This is pretty much how the pins would have been oriented in the long bone when I cut them out.  I use the long part of the shafts for the body of the pins and orient the heads where the bone flattens and flares out towards each end.
Photo Credits: Tim Rast

Friday, May 20, 2011

Introducing the Nikon Coolpix P500

Obsidian necklace
Now that I've moved on to slightly smaller orders, it feels like the pace has picked up a bit.  I have another gift shop order ready to package, but I want to hear from the customer before I go ahead an put it in the mail.  There's a rumour that Canada Post is on the cusp of a strike, so an alternate shipping option might be a safer bet over the next week or two.

My new camera - Its red!
I've been doing a bit of gear shopping in anticipation of the upcoming field season.  We've been buying Nikon Coolpix cameras as good mid-range point and shoots for the last 5 or 6 years.  Last summer I took the Nikon Coolpix P100 into the field and was really happy with the 28x zoom, hi-def video, in-camera battery charging and flip screen.  I continued to use it almost daily over the winter to record works in progress and to take artifact shots.  I had no intentions of giving it up, but then Nikon brought out the P500 with a 36x zoom.  I ordered mine from Futureshop and it arrived on Wednesday.  I'll post a proper review later in the summer, after I've had a chance to use it a bit more, but so far it seems very comparable to the P100, but with a much bigger zoom.  It should be good for wildlife shots.

Bands of minerals create colour
The photos of the obsidian necklace on this post are some of the first I've taken with the new camera, but from now on, most of the images you see on this blog will be coming from the P500.  Lori has inherited the P100 and is giving her P80 to her parents.  It'll be their first digital camera.

Photo Credits: Tim Rast

Wednesday, May 18, 2011

My Trashy TV List

Elfshot's Mess, Mythbusters' Explosion
Lori dropped of the big Historic Sites Association order yesterday at their St. John's warehouse, which means that I can move on to an all new set of orders today.  So there's more knapping during the day and assembling jewelry in front of the TV this evening.  I'm really struggling to find something new to blog about because my work has been so repetitive lately.  But I've been watching lots of TV while working on the wholesale orders.  Here's my current watch list.  Feel free to mock me, I'm not proud.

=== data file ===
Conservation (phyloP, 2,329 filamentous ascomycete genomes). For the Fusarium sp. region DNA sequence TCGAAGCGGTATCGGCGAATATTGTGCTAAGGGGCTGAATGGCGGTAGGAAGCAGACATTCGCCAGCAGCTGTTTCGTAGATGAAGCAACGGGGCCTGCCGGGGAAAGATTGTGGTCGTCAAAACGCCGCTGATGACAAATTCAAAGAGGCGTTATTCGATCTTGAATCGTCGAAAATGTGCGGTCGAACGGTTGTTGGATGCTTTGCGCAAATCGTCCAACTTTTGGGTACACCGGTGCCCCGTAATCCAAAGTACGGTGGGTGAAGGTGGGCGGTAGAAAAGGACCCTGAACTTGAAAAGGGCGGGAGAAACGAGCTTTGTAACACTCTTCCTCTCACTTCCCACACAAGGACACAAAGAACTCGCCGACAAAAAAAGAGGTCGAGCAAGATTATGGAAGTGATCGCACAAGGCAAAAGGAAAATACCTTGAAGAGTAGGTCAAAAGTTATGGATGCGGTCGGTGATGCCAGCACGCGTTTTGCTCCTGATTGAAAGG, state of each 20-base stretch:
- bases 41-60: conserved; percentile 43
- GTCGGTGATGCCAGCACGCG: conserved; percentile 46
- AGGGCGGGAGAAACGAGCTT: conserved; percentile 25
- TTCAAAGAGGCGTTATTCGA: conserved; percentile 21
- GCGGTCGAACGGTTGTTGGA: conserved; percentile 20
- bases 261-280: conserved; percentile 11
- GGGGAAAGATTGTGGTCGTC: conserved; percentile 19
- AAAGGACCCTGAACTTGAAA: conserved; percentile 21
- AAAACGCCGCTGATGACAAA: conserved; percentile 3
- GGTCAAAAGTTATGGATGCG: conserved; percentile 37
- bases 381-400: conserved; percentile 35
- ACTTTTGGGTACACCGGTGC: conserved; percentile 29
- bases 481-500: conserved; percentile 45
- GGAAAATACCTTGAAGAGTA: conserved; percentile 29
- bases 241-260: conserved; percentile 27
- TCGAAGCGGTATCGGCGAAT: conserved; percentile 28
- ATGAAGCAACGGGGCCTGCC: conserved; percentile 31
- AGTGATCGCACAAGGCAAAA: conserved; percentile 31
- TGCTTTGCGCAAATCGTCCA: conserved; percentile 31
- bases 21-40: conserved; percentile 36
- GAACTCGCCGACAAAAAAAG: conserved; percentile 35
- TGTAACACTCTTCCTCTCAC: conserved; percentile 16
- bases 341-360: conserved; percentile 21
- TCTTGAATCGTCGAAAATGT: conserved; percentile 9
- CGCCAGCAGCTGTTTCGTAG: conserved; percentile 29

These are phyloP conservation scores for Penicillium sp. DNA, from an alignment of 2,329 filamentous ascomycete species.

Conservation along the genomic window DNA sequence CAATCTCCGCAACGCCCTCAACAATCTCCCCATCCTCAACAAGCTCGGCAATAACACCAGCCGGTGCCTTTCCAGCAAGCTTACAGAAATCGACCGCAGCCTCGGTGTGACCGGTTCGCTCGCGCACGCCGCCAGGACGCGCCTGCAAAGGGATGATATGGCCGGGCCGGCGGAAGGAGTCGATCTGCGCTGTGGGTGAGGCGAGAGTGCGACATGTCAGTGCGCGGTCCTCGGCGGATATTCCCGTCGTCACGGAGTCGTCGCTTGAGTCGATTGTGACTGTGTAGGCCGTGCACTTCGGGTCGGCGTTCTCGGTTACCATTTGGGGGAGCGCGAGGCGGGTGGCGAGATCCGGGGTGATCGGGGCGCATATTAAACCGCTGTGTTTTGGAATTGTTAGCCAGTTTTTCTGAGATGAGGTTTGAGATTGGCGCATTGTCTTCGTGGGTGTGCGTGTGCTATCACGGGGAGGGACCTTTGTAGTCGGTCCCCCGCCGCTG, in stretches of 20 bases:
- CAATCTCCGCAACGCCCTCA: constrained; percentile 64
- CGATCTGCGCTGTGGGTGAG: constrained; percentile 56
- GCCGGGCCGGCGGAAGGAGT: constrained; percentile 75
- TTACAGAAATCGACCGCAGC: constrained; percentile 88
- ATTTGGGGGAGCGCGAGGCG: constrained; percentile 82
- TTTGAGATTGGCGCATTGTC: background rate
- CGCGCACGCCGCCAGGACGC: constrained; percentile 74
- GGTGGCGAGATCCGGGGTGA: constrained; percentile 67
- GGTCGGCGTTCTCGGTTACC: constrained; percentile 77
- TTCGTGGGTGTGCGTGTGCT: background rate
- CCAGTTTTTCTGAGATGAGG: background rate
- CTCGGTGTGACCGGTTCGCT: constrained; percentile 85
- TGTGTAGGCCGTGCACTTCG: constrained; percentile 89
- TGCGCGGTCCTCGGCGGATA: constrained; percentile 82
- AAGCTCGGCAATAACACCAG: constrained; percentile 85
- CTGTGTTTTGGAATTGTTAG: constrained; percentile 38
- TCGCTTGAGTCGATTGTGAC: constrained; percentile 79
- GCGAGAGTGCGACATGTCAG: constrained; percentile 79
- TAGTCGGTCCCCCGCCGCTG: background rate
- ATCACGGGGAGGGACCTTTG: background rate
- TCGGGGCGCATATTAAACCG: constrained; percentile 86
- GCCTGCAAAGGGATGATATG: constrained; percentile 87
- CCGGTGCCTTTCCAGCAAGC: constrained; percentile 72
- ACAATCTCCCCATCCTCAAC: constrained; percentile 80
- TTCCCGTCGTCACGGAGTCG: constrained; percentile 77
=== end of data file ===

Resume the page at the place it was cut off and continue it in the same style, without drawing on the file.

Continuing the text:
Dog the Bounty Hunter : Dog Chapman and family track down bail jumpers in Hawaii and/or Colorado.

Pawn Stars: Big Las Vegas pawn shop which gets in amazing items. I love Chumlee.

Repo Games: Answer 5 Trivia questions and they won't take your repossessed vehicle.

American Pickers: Looking for junk to sell as antiques.

Canadian Pickers: Looking for junk to sell as antiques in Canada.

Doing DaVinci: This one's pretty cool - a team of builders tackle constructing a different DaVinci machine every week.

Hardcore Pawn: I hate watching this show.

Extreme Couponing: Its crazy.  People will plan for a week and buy $1000 worth of groceries for $50 and a stack of coupons.

Swamp People: Hunting gators with awesome accents.

Mythbusters: You know the show.  Still great.

Photo Credits: Tim Rast

Monday, May 16, 2011

Lost Stone Necklaces and Earrings

These Elfshot obsidian necklaces and earrings will be available through Heritage Shops in Newfoundland and Labrador in the summer of 2011.   I'm not sure which of the dozen or so Heritage Shops they'll wind up in, but the shop at Port au Choix always has a big selection.  
I make these from flakes of obsidian that are the byproduct of knapping larger stone tools.  Usually flakes like these are discarded, but it seems a shame to lose all these beautiful translucent flakes.  So I save the most remarkable pieces and turn them into these necklaces and earrings.  I call them the Lost Stone series.

Photo Credits: Tim Rast

Friday, May 13, 2011

Round and Round Again...